Rinsho Shinkeigaku (Clinical Neurology)

The 51st Annual Meeting of the Japanese Society of Neurology

Molecular mechanism and therapeutic strategy for cerebral small vessel disease

Kenju Hara, M.D., Ph.D.

Department of Neurology, Akita Red Cross Hospital
Department of Neurology, Brain Research Institute, Niigata University

Hypertension is a well known risk factor for cerebral small vessel disease (SVD) characterized by MRI white matter hyperintensities called "leukoaraiosis". However, the molecular basis of SVD remains to be elucidated. Both twin and family studies have shown that leukoaraiosis is the most heritable cerebrovascular phenotype with a heritability estimated to be between 55% and 71%, suggesting genetic factors for SVD. Cerebral autosomal recessive arteriopathy with subcortical infarcts and leukoencephalopathy (CARASIL) is hereditary SVD lacking hypertension. We have recently identified the causative gene, FHtrA1, for CARASIL by genome-wide linkage study and a candidate gene approach. HtrA1 is a serine protease that represses signaling by TGF-β family members. We found that mutated HtrA1 did not repress signaling by the TGF-β family members (BMP2, BMP4, and TGF- β1), resulting in vascular fibrosis with synthesis of extracellular matrix proteins. Our results indicate that disinhibition of TGF-β signaling underlies the molecular basis of CARASIL. Marfan's syndrome is an autosomal dominant connective tissue disorder caused by disinhibition of TGF-β signaling associated with FBN1 mutations. In a small cohort study, angiotensin II-receptor blockers (ARBs) therapy in patients with Marfan's syndrome significantly slowed the rate of progressive aortic-root dilatation. This study provides a potential for developing a therapy targeting TGF-β signaling for SVD.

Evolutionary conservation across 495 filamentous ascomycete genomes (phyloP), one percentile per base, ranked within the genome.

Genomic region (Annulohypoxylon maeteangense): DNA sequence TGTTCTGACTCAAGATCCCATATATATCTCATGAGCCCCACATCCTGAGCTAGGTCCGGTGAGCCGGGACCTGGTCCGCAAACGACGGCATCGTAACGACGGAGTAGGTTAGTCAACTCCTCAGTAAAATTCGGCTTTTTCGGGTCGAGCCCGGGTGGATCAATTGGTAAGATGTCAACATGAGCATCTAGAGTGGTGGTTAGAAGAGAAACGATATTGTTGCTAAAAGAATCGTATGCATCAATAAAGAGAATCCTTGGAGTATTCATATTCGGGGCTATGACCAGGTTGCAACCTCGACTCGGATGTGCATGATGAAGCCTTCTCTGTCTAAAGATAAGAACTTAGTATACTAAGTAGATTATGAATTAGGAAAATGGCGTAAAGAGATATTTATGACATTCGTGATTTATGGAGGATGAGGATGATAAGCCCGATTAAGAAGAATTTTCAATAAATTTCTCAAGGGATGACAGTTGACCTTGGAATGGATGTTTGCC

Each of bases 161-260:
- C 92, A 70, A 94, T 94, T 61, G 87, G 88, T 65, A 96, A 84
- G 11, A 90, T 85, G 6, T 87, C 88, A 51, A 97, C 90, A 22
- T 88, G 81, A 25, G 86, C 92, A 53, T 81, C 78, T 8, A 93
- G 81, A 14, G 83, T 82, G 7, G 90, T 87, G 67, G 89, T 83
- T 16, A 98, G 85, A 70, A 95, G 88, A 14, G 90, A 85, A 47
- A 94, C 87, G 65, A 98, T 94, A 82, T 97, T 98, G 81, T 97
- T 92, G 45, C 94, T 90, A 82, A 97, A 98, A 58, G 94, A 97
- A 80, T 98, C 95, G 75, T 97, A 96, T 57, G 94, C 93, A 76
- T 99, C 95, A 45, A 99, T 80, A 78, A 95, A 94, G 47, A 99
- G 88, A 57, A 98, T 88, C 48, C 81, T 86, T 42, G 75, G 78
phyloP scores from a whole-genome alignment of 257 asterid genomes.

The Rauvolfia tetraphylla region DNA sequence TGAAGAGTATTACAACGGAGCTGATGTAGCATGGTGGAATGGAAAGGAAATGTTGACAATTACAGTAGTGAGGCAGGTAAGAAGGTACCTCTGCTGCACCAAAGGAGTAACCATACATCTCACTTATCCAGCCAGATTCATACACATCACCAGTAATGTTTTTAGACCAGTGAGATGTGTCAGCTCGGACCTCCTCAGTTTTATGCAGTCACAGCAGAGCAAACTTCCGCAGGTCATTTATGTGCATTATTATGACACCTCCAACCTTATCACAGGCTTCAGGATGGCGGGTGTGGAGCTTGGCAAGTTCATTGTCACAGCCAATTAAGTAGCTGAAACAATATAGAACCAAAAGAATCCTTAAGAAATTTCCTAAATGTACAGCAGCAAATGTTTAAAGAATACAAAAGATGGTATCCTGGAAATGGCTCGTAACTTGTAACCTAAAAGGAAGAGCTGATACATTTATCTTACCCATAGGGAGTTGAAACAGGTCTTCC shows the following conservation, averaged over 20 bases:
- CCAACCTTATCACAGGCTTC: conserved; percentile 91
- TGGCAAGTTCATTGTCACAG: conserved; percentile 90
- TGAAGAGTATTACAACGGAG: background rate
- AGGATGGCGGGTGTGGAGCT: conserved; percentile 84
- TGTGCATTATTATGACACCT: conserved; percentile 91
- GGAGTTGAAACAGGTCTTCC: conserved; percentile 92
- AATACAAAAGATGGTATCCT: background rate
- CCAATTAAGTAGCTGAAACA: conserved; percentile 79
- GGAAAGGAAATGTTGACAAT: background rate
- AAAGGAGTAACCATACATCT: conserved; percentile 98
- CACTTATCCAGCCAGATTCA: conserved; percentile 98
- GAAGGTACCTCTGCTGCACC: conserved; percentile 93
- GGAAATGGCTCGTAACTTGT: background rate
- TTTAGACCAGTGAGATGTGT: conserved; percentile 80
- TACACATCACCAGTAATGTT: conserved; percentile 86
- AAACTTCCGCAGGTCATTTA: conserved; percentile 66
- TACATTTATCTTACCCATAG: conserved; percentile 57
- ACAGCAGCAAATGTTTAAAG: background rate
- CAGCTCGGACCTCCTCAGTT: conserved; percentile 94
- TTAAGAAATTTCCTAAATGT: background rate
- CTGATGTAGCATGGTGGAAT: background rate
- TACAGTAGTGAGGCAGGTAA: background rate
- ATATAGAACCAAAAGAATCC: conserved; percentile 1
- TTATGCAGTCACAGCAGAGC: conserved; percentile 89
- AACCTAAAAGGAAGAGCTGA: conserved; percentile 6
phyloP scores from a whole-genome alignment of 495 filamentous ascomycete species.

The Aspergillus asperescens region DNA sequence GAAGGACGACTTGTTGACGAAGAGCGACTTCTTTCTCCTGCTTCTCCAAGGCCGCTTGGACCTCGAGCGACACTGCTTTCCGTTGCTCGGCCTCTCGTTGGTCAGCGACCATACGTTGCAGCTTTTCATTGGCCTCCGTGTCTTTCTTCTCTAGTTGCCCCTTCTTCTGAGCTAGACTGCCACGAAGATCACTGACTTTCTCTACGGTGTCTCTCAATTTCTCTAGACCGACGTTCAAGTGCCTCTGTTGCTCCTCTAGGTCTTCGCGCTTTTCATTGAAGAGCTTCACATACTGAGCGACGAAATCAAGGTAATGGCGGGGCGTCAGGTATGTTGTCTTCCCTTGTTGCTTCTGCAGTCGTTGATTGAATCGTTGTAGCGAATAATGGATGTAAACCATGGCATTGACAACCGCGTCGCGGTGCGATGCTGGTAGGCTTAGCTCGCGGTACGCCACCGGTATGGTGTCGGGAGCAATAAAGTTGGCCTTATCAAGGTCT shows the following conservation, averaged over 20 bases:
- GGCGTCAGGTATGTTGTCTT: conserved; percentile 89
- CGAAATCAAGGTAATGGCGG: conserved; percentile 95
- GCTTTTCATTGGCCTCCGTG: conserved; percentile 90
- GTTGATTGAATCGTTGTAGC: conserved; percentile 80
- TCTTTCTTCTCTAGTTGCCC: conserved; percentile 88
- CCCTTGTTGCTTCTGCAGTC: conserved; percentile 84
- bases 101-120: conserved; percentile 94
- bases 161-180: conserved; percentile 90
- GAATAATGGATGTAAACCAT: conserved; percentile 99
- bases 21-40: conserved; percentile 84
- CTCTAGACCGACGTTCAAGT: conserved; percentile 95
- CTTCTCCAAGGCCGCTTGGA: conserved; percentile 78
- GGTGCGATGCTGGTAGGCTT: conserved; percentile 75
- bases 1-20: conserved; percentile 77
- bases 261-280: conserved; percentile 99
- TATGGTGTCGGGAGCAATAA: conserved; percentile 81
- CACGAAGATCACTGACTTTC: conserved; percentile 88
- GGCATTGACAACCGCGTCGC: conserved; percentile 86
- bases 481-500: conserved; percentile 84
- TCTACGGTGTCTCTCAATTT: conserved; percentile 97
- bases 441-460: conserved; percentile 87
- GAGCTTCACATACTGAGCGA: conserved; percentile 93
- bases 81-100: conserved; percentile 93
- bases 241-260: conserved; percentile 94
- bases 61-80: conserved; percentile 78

Full Text of this Article in Japanese PDF (337K)

(CLINICA NEUROL, 50: 852|854, 2010)
key words: small vessel disease, CARASIL, HtrA1, TGF-β signal transduction, Marfan's syndrome

(Received: 21-May-10)